Advice for a New Millenni///
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the Third, 1900 A.D.
Miss Breakup Girl of New York, New York
An Advice column Most Extra-Ordinary
heralding the DAWNING CENTURY
and the Glorious Events and Social Interactions that will no doubt take
Aw, kidding. (You know the Studio Apartment of Justice -- much
like the contraptions that saved the world in Independence Day -- runs
on a Mac.)
So yes. We made it into the new millennium. (BG even -- finally
-- made plans.)
Now what will we make of it?
Well, why did we make such a big deal in the first place? In his most recent
the Millennium, Stephen Jay Gould writes: "So here we are, engulfed
in a millennial madness utterly unrelated to anything performed by the earth
and moon in all their natural rotations and revolutions."
Why the "madness?"
Well, duh, we like numbers. Especially nice big round ones. We like it when
things come out even. (Which renders the whole "When does the millennium
actually start?" debate somewhat beside the point.) As Gould notes: "Pop
culture may already declare clear victory for the millennium, which will occur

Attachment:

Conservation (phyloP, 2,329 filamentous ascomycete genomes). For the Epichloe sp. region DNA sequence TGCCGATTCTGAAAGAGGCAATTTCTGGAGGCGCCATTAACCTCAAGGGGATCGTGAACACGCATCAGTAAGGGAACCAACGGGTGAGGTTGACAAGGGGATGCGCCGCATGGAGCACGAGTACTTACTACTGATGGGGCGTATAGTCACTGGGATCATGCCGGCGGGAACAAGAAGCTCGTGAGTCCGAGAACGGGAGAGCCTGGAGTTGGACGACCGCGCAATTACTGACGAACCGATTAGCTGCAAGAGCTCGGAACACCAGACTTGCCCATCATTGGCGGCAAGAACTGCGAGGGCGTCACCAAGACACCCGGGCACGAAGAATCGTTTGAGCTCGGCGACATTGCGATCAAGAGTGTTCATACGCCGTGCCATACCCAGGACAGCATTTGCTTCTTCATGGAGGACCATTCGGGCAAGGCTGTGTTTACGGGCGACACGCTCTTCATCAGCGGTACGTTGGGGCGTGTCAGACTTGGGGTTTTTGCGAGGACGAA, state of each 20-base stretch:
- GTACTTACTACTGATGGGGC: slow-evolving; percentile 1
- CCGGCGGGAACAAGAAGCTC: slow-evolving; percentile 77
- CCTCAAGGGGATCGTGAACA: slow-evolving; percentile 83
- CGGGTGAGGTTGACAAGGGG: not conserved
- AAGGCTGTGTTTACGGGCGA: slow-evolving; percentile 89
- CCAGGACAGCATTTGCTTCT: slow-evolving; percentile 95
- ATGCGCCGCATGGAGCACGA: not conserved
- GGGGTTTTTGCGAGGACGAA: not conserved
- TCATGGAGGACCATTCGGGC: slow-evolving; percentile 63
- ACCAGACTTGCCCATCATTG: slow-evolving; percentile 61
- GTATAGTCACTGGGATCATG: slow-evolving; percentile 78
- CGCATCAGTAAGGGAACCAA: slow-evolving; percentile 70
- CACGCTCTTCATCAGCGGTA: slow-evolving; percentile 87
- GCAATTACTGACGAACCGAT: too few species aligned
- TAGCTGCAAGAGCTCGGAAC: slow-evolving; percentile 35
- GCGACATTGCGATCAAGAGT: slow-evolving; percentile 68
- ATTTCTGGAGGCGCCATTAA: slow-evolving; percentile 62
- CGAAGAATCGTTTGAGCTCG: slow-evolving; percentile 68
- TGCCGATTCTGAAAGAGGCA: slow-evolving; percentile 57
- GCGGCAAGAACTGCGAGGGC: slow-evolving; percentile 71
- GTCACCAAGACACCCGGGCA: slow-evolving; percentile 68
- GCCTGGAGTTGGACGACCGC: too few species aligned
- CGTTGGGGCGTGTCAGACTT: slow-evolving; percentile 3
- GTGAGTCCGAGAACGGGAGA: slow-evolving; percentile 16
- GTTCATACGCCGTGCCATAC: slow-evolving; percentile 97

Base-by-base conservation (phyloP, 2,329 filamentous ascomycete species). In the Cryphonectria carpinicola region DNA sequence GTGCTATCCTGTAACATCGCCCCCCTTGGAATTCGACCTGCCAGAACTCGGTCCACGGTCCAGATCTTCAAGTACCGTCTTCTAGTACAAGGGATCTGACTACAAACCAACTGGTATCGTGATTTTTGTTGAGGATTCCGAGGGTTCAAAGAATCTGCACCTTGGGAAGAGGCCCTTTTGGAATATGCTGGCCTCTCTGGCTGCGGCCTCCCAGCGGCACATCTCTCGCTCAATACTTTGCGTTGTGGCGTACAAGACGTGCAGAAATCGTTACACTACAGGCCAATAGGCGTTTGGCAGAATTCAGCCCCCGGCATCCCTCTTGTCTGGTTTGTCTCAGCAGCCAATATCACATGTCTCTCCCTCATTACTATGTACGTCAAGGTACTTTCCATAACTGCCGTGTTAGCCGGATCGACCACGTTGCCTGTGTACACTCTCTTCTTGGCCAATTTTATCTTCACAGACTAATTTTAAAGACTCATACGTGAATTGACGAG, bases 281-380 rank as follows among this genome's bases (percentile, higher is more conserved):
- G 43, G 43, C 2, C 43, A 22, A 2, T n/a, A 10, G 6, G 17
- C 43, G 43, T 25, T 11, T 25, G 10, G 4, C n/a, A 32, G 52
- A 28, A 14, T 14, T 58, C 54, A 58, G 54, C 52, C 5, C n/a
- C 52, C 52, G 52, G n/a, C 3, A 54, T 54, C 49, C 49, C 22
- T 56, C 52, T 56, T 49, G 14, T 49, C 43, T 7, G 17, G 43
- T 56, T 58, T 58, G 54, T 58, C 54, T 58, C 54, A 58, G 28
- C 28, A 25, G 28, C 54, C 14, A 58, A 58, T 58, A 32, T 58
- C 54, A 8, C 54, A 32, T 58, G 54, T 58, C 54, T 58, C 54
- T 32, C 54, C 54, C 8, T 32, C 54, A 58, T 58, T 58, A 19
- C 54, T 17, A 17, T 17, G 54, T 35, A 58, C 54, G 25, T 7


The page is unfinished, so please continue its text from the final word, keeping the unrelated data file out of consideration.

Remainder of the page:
at the beginning of the year 2000 because most people feel it so." From
the "big round numbers are cool" standpoint, 2001 is a space odyssey,
not a millennium. Anyway, so you'll have two big parties; get over
So stockpiling canned goods may already be a thing of the past [century], but
how about banking good will? Vacuum-packing will power? That's right: making
resolutions. Hey, it's a whole new millennium: these better be good. Let's
hope our resolve lasts as long as our surplus of freeze-dried
rations ("During a disaster -- your food doesn't need to taste
like a disaster!")
Perhaps some of mine will inspire you?
- Administrative: I will always put the right number of Ns in "millennium."
- Attitude: I will quit thinking about how, when I was 9, my calculations
revealed that I'd be "really old" in the year 2000.
- Activities: This winter, I will snowboard.
And here are some starter suggestions for you.
Thing is, simply clenching your fists and saying, "This year I will get
into shape!" over and over will not get you to the gym (though it will
work your forearms). A recent study by John Norcross at the University of Scranton
in Pennsylvania suggests that nearly half the people who create a course of
action along with a resolution do stay on track (as opposed to the only 4% who
said sheer will actually worked). Moral: the way to keep a pledge is to make
a plan. Gonna meet someone this year? How? Gonna be more loving? When? Gonna
snowboard? Where? ("Somewhere over my dead body." -- Breakup Mom.)
Above all, let's resolve not to get too backlashily jaded about that nice big
round number. Because if we say it's meaningful, then it is --
what harm is done? How bad would it really be if we started demanding an end
to things like loneliness, disrespect, and self-fulfilling
prophecies by saying things like, "Maybe back in the twentieth
century, but not now!?"
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